top of page

Destigmatizing ADHD Stimulant Medication and Substance Use Disorder

Clarifying the essentials of ADHD stimulant medication and destigmatizing the potential link of substance use disorder.


Written by Sarah Talarico and reviewed by Shawn Horn, PsyD, PS


A bottle of medication knocked over on a wood surface. Medication picture used as example of substance abuse or ADHD medicine.

Regarding your mental and physical health, you want to ensure that your treatments won't cause problems later on, especially when the solution is medication. For attention-deficit/hyperactivity disorder (ADHD), there are many options for treatment, but stimulant medications stand out among the rest and are considered the first-line treatment for ADHD. Still, there is a commonly held concern among parents of kids with ADHD and adults pursuing ADHD treatments whether the use of stimulant medication could contribute to a higher risk of substance use disorder (SUD).


In this blog, we will explore what stimulant medication is, why it's a first-line treatment for ADHD, whether or not it's linked to substance use disorder, and what you should do for treatment.


 

What Is A Stimulant?


Stimulants are drugs that speed up the body’s systems, such as heightening alertness, concentration, and performance. They can also improve mood and motivation. While terms like cocaine, speed, and methamphetamine are often associated with these drugs, it's crucial to recognize that not all stimulants are equal and aren't universally harmful. For example, coffee, a widely cherished beverage, is a beneficial stimulant that enhances brain function, keeping us awake, alert, and refreshed.

Coffee in a mug, coffee beans, and coffee grounds are on a table. This image is used to show that coffee is an example of a stimulant.

However, we all know that too much of a good thing can be bad, like excessive coffee consumption can lead to anxiety, headaches, and irritability. It's important to acknowledge that stimulants, when misused, have the potential to be addictive and detrimental to our well-being.


How Stimulant Medications Differ From Illicit Stimulant Drugs


While both stimulant medication and illicit stimulant drugs activate the central nervous system (CNS) and increase the body's functions, there are important differences.


ADHD stimulant medications are classified into two main categories: methylphenidate-based and amphetamine-based medications. Within those two types, various dosages, delivery methods, and formulations impact the medication's duration and effectiveness. These medications are controlled, regulated, and prescribed by qualified providers intending to treat a specific condition.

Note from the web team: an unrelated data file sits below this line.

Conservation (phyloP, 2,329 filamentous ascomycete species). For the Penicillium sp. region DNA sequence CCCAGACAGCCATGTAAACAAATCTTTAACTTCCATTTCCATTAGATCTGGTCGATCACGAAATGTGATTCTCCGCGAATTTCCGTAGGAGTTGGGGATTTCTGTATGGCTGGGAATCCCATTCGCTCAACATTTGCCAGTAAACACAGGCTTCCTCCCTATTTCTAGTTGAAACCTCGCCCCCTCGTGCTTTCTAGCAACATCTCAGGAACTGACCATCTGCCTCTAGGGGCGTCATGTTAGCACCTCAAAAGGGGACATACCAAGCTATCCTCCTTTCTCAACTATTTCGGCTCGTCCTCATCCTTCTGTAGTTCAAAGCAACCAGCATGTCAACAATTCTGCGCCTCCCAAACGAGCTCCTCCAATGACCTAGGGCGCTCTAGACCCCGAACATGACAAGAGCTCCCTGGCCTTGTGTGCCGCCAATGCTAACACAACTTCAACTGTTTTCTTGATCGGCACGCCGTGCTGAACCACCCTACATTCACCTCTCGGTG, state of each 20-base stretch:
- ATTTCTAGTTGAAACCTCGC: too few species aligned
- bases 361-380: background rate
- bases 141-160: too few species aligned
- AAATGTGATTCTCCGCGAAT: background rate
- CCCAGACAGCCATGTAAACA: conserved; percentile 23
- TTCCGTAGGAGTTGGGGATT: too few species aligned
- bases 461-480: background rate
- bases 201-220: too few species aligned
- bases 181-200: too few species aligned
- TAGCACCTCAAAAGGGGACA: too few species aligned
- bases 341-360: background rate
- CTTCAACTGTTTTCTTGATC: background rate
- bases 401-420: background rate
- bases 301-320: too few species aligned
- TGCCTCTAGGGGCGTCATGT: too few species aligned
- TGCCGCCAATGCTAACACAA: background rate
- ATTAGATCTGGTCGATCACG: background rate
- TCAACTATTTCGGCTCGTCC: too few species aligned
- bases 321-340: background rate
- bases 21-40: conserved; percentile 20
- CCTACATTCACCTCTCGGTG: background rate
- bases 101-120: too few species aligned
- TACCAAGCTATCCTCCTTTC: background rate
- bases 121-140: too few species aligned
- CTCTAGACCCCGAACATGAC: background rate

An illicit stimulant drug is illegal to manufacture, possess, or use because of its high potential for abuse, addiction, and adverse health effects. These drugs often have intentional or accidental impurities that increase the toxicity of the substance.


Some ways they differ:

  • Chemical composition and formulation

  • Usage and purpose

  • Legality

  • Potential for abuse and addiction

  • Safety and health effects

  • Monitoring and medical supervision


Here are some articles related to this topic:


Why Are Stimulants A First-Line Treatment For ADHD?


First, we need to understand ADHD a little more. At its core, ADHD is a deficit of executive function, skills that regulate and manage our behaviors and cognitive abilities. These skills include time management, planning and problem-solving, working memory, inhibition (impulse control), emotion regulation, self-awareness, cognitive flexibility, and adaptability. These challenges are associated with an imbalance of neurotransmitters, or chemicals, in the brain. This imbalance can make people with ADHD more susceptible to various coexisting conditions and disorders, such as substance use disorders (SUD).


Research suggests that individuals with ADHD have a heightened risk of developing SUDs, with the likelihood being twice as high for those with ADHD alone and four times higher for those with ADHD and comorbid conduct disorder (Wilens et al., 2011; Ercan et al., 2003; Zulauf et al., 2014). This susceptibility is associated with ADHD symptoms such as impulsivity, engagement in riskier behaviors, self-medication practices, and underlying genetic vulnerabilities (American Psychological Association, n.d.)." This predisposition is why many people are concerned about the use of stimulant medication since stimulants are known to be potentially addictive and harmful.